Goldman, Citi Among Firms Pushing London Staff on Office Return

Goldman employees are being asked to return in line with the government’s announcement on Wednesday.

Goldman, Citi Among Firms Pushing London Staff on Office Return
Employees work at computers. [Photographer: Andrey Rudkov/Bloomberg]

Goldman Sachs Group Inc., Citigroup Inc. and Man Group Plc are among the firms asking London staff to get back to their desks after the U.K. dropped its work-from-home guidance.

Goldman employees are being asked to return in line with the government’s announcement on Wednesday, according to a person familiar with the matter. A spokesperson for Man Group said it expects staff to increase their time in the office. Citigroup has emailed its London staff telling them to come in at least three days a week.

“We are now free to gather in our offices, without restriction, where we are better able to generate the energy and collaborative spirit on which Citi thrives,” EMEA Chief Executive Officer David Livingstone and U.K. head James Bardrick said in an email to staff sent late Wednesday and seen by Bloomberg.

Fidelity International CEO Anne Richards and Standard Chartered Plc Chairman Jose Vinals both said on Bloomberg Television Thursday that their firms are encouraging U.K. staff to return to its offices.

“We will be encouraging more people to come into the office,” Richards said. “I’m looking forward to being physically back to the office from next week.” 

The moves come after the government announced Wednesday that most Covid-19 restrictions are being lifted in England over the coming days, which included asking people to work from home. PricewaterhouseCoopers UK’s Chairman Kevin Ellis is another executive welcoming the change, saying he expects the return to the office to be speedier than last time, when it took his firm two months to get back to 80% capacity at the office.

Faster Return

“We’re expecting a faster bounce back now,” he said in an emailed statement on Thursday. “People know the drill -- and this is great news for small businesses and city centers that rely on office workers.”

Rival KPMG is encouraging client-facing staff in England to come back for at least two days as week, and hopes to extend this to Scotland and Wales soon, a spokesman for the company said. EY said in a statement that at its offices in England all desks will be available to use, the use of face coverings will be optional, and meeting rooms will be able to operate at full capacity. 

A Deloitte spokesperson said that while the firm’s hybrid working model mean people aren’t required to be in the office for a set number of days, its offices in England are “fully open.”

Citi’s email said the U.S. lender continues to offer flexible working, adding that its protective measures remain in place, including its lateral flow Covid testing program and staff should continue to test each Monday, Wednesday and Friday. Rules regarding face coverings also remain in place and staff must continue wearing one when using the lifts.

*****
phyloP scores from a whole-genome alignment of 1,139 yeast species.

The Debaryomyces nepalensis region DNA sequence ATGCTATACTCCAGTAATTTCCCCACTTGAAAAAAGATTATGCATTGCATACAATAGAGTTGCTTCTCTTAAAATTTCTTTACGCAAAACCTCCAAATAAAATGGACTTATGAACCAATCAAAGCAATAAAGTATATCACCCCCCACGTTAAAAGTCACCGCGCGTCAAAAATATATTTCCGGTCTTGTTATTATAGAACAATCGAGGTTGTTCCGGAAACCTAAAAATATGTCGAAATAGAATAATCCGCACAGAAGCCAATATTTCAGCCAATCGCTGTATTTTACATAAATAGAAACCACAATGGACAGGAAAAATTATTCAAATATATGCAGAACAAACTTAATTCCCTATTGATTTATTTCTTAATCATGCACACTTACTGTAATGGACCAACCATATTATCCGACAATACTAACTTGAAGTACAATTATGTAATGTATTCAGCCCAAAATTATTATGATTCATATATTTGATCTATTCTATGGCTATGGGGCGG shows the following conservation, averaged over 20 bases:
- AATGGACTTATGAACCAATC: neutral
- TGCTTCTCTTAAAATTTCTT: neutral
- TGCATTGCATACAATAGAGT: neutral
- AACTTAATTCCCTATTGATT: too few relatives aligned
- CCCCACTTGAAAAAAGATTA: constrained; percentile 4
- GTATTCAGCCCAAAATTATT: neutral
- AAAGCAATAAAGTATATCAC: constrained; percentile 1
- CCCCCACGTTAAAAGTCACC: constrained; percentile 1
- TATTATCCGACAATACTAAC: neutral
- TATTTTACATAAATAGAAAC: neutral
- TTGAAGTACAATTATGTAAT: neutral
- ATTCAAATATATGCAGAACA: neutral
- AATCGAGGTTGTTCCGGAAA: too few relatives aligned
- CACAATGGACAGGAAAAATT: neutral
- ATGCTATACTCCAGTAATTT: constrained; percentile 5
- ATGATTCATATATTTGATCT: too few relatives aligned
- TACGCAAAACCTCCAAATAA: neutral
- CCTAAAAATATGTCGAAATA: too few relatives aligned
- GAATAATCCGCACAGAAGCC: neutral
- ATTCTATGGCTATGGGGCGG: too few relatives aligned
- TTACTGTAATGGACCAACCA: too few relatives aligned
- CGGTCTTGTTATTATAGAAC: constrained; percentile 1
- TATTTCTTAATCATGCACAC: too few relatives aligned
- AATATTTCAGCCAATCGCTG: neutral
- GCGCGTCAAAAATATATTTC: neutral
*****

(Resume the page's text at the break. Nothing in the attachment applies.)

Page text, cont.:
Mandatory testing and mask wearing will remain in place at Goldman’s building, the person said.

In December, banks from Citi to Deutsche Bank AG to JPMorgan Chase & Co. told staff to return to home-working where possible after Prime Minister Boris Johnson tightened pandemic rules to curb the spread of the omicron variant. Even before the rules came in, fears about the variant meant some City workers were increasingly staying away.

Such restrictions are being dropped although people will still be encouraged to wear face coverings in “crowded, enclosed” areas,” Johnson said on Wednesday. “We will trust the judgment of the British people.”

Asset Managers

While some firms have been quick to update their stance, others are moving more slowly. 

Abrdn Plc is still mulling a new policy for England employees, and a spokesperson for Vanguard Group said it would not ask its 800 U.K. staff to return to the office until March to allow them to sort out issues like childcare although “voluntary return starts with immediate effect,” the spokesperson added.

Schroders Plc, which put a hybrid working model in place back in 2020, said employees will now “gradually” make their way back to its headquarters. M&G Plc will re-open its offices at the end of January and will continue to offer flexible working arrangements, which depend on the individual circumstances of employees, a spokesperson said.

Broker AJ Bell Plc is rolling out a new hybrid work model that was recently announced in an internal memo. Based on it, attendance will depend on the needs of the team and the individual and staffers will return “in a controlled way” to ensure “a safe working environment in the office and the flexibility to work from home some of the time if they wish to do so”.

And Hargreaves Lansdown Plc said people can return to their desks from Jan. 24 but that the majority will adapt a more permanent flexible model splitting their time between home and the office. 

“We’ll still be working hard to keep people safe with comprehensive cleaning programs, recommended mask use when moving around the offices amongst other things,” a spokesperson said.

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